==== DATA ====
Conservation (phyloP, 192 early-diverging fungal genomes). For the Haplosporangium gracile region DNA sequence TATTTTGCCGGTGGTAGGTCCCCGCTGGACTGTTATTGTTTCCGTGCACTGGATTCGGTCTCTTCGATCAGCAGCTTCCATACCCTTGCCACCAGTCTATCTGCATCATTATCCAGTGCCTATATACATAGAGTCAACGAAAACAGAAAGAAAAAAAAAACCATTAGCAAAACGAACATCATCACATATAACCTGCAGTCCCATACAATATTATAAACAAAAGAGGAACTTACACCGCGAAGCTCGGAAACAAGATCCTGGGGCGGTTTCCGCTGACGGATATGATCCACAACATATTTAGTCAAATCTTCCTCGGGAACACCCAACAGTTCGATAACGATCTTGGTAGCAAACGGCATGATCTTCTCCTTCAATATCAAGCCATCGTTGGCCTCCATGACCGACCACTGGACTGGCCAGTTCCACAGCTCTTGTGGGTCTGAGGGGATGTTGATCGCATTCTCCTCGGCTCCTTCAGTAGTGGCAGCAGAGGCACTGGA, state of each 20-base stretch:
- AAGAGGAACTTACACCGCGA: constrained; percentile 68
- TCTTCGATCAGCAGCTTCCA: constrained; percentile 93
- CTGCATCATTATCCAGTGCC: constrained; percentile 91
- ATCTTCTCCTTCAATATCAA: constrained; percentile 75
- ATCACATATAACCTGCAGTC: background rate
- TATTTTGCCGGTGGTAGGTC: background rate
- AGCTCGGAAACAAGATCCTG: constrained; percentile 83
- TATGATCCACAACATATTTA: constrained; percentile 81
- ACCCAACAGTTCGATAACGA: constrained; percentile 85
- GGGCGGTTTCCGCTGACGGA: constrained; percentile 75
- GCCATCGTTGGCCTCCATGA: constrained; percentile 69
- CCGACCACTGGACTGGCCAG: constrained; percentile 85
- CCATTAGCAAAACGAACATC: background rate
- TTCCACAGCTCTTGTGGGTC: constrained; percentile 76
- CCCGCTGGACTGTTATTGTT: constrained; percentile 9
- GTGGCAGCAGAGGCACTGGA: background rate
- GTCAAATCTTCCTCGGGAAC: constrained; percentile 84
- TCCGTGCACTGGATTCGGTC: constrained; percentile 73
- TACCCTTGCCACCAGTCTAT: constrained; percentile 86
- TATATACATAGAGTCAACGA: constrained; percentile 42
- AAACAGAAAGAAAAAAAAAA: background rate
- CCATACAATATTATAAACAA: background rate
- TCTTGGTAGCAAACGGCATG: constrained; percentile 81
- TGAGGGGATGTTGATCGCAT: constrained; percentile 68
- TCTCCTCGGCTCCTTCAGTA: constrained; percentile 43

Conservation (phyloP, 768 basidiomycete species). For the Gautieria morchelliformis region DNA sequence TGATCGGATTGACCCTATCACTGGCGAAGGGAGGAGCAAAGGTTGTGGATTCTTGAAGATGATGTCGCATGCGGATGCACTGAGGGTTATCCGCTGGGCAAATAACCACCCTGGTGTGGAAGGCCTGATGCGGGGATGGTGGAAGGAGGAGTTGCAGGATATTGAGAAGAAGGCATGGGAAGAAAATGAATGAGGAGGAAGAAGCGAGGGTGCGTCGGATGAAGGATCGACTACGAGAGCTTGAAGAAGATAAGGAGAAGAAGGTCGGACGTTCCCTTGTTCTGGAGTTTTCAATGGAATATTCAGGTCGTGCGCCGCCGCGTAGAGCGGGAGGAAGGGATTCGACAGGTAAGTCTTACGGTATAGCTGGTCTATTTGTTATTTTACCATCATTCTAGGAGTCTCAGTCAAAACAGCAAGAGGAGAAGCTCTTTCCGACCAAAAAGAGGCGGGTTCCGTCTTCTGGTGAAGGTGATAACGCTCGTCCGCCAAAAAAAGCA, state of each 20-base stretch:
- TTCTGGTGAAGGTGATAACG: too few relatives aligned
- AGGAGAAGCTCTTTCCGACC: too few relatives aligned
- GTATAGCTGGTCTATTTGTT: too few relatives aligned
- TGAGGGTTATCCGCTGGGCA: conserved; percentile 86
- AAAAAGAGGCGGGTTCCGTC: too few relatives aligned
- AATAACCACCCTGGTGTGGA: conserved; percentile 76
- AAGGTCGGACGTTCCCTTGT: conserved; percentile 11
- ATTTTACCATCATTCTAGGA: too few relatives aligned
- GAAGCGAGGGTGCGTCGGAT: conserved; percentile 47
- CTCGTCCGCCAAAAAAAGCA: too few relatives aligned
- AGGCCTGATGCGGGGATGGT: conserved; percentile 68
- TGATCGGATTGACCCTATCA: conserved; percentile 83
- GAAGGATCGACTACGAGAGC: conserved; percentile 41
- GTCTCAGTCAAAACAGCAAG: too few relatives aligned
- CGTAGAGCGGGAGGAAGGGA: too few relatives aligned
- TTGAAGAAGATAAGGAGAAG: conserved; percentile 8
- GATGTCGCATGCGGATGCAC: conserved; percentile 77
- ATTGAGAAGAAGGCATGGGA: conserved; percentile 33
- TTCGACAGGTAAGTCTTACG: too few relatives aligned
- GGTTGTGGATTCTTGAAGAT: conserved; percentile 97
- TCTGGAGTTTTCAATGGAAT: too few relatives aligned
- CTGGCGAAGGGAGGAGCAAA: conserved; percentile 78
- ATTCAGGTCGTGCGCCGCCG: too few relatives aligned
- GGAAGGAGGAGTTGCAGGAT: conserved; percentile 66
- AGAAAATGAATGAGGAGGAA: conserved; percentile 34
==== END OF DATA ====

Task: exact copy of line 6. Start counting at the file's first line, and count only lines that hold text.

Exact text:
- ATCACATATAACCTGCAGTC: background rate